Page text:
Marty Scurll Talks Bringing ‘The Villain’ to Life in Ring of Honor

Marty Scurll Ring of Honor

In a little more than a year after Marty Scurll’s debut, he has emerged one of the Ring of Honor’s most captivating performers. The 28-year-old Englishman may be known as “The Villain” but remains popular among fans. A unique in-ring style and intriguing persona, complete with slightly terrifying mask and trademark umbrella, has made him a red hot star on the rise.

With Death Before Dishonor on the horizon, the former Television Champion took time to reflect on his time in ROH so far. Please note no fingers were broken during the course of this interview.

What has it been like working for a United States based promotion such as Ring of Honor on a consistent basis? 

Being on TV regularly has been a really great platform for me. I created “The Villain” persona with TV in mind. I get recognized a lot more now, nearly daily! That all started after debuting with ROH. It’s a great place and it’s exciting for both parties (myself and ROH) to help each other grow. It’s really cool for me to show U.S. crowds things they’ve never seen before. I try to be as different as I can be, but even just being me, being British, helps me stand out. They find it hilarious that I call people ‘numpties.’ I’ve been doing that my whole life!

What has been the biggest adjustment to working in the States compared to Europe, if any in your eyes? 

Wrestling on TV is a lot different from wrestling on live indie shows. Got to hit those cameras, got to think more glitz and glam. But the biggest adjustment has been the travel. I’ll often fly 10 hours just for one show, then fly home again. That’s pretty intense, but this is what I’m here to do. I’m very fortunate to do what I love.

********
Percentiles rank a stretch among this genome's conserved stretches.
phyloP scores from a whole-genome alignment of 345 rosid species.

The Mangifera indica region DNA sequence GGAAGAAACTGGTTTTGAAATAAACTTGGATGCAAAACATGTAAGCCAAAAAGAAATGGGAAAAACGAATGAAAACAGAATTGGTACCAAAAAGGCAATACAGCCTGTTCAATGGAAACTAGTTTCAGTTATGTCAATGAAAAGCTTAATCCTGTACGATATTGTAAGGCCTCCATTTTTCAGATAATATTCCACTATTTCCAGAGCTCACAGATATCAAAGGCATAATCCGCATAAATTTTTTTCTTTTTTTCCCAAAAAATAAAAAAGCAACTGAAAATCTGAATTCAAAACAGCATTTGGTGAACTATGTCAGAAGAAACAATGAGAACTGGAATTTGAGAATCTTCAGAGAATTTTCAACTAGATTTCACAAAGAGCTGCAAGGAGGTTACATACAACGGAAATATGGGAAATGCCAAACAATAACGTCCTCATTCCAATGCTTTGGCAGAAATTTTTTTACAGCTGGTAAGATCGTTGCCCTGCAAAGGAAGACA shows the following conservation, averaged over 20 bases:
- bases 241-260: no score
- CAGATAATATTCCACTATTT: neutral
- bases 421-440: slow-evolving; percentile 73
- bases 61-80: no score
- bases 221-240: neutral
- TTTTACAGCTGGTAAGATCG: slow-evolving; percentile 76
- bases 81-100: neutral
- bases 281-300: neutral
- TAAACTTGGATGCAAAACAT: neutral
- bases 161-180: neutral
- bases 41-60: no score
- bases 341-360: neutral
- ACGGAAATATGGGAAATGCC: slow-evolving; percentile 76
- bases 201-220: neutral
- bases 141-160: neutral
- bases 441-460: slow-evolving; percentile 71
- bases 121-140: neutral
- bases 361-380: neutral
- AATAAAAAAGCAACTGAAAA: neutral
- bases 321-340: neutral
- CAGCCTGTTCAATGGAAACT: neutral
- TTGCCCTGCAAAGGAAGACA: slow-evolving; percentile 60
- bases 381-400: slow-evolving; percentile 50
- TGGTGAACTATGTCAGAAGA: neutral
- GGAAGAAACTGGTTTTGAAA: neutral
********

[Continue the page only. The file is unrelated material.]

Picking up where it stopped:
Are you living in the United States right now?

I still live in the U.K. To be honest I travel so much, I’m not sure where the most suitable place for me to be based would be. I never sit still. From the U.S. to Europe to Japan to Mexico. I think the natural progression would be to move stateside, ideally somewhere hot with a pool. Somewhere I can relax when I have down time.

Take me back to when you joined Bullet Club at War of the Worlds. How far in advance did you know? What was your initial impression? 

I only knew a few weeks out. It was a natural fit with myself just about to debut for New Japan, and I had been spending a lot of time with the Young Bucks, who are two of my best friends in the business. I was nervous, but I also love new challenges. My mindset was how can I add to this group? How can I make it better? Rather than what can it do for me. I loved the angle we did for it. That was all down to myself, the Bucks and Kenny. We came up with it all. I wish every PPV we do could end on an amazing cliffhanger. We made Bullet Club the number one trend in the world for a short period. That’s bad ass. That’s what every PPV should aim to do.

What has the experience been like being a part of a group which has a popularity that spans around the world? What have you taken from working and traveling around with the Young Bucks, Cody, etc. 

One thing I will say is joining Bullet Club really helped rise my stock. I’m seen on a world platform now. It’s unlikely I would have got the Hot Topic deal without Bullet Club. BC is about as mainstream as it gets as far as wrestling goes. Bullet Club I see now is completely different to the original. That was a serious group of bad ass heels. The BC now, with myself, Cody, Kenny [Omega], Bucks, [Hangman] Page, it’s much more extravert. It’s a real collection of larger-than-life characters. We’re more like a group of Freddie Mercury’s. Diehard wrestling fans will always say, “the original is best,” but BC is bigger than it has ever been right now. We’re in Tekken. We’re the best-selling shirts in Hot Topic. We have a hit YouTube show (Being the Elite). Last time I checked, 42 of the 60 best selling items on Pro Wrestling Tees were Bullet Club members or BC related. The Bucks especially have been really great business mentors to me. The group inspires me to be better. Look at Kenny, he’s the best on this planet right now. Look at Cody, he’s on this amazing run, and its damn cool to watch. We all want to be the best. We can even compete with each other. We want to increase business everywhere we go. We want to make wrestling fun.